JSLHR_57_6_2116Supp1.pdf (106.2 kB)

Retroflex Versus Bunched in Treatment for Rhotic Misarticulation (Byun et al., 2014)

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posted on 01.12.2014, 00:00 by Tara McAllister Byun, Elaine R. Hitchcock, Michelle T. Swartz
Purpose To document the efficacy of ultrasound biofeedback treatment for misarticulation of the North American English rhotic in children. Because of limited progress in the first cohort, a series of two closely related studies was conducted in place of a single study. The studies differed primarily in the nature of tongue-shape targets (e.g., retroflex, bunched) cued during treatment. Method Eight participants received 8 weeks of individual ultrasound biofeedback treatment targeting rhotics. In Study 1, all 4 participants were cued to match a bunched tongue-shape target. In Study 2, participants received individualized cues aimed at eliciting the tongue shape most facilitative of perceptually correct rhotics.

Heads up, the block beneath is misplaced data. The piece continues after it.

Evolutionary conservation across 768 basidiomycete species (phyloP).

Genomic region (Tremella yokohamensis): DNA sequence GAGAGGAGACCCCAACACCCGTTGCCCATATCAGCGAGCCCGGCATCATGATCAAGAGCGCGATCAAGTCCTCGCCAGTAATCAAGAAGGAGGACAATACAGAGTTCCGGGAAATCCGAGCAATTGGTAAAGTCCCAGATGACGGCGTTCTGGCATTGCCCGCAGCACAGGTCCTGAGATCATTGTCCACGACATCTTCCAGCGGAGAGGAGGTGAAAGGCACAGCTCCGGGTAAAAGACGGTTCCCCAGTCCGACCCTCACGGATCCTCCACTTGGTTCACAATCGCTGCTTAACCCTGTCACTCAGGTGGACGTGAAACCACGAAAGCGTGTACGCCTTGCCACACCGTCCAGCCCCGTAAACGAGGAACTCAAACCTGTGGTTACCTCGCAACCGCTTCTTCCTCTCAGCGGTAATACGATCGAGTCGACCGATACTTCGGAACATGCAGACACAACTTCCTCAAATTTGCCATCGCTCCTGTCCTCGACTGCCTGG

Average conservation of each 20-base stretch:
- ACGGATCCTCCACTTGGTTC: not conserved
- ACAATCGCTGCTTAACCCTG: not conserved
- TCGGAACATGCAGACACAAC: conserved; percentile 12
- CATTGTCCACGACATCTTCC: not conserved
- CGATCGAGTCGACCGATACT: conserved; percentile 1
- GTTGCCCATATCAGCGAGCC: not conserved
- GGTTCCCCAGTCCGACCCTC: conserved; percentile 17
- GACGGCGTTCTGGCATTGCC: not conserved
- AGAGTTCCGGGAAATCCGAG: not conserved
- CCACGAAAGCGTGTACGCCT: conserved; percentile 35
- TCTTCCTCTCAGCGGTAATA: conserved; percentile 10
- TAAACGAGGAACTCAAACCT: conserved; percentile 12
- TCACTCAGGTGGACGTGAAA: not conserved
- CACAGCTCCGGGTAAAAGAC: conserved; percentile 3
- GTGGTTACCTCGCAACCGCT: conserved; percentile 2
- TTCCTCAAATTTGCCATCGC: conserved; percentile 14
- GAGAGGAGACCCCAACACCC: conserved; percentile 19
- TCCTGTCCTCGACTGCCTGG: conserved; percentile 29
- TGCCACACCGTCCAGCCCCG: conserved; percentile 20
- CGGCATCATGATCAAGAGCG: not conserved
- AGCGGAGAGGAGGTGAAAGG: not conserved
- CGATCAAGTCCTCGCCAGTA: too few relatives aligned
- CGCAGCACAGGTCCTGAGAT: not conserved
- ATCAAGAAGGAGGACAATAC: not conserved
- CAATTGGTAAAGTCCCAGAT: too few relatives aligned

Results Participants in Study 1 showed only minimal treatment effects. In Study 2, all participants demonstrated improved production of rhotics in untreated words produced without biofeedback, with large to very large effect sizes. Conclusions The results of Study 2 indicate that with proper parameters of treatment, ultrasound biofeedback can be a highly effective intervention for children with persistent rhotic errors. In addition, qualitative comparison of Studies 1 and 2 suggests that treatment for the North American English rhotic should include opportunities to explore different tongue shapes, to find the most facilitative variant for each individual speaker.

Funding

We gratefully acknowledge the contributions of the following individuals: Penelope Bacsfalvi, Suzanne Boyce, Sue Schmidlin, and Jonathan Preston (clinical consultants); Sarah Granquist (treating clinician); Diana Barral, Olivia Bell, and Jackie Ostrander (student assistants); and Risa Battino, Sarah Carmody, Meghan Hemmer, Laura Ksyniak, Lacey Macdonald, and Lauren Winner (clinical data raters). Finally, we thank our participants and their families for their cooperation throughout the study. Aspects of this research were presented at Ultrafest VI (2013) and the annual convention of the American Speech-Language-Hearing Association in Chicago (2013). This project was supported by NIH R03DC 012883 (McAllister Byun).

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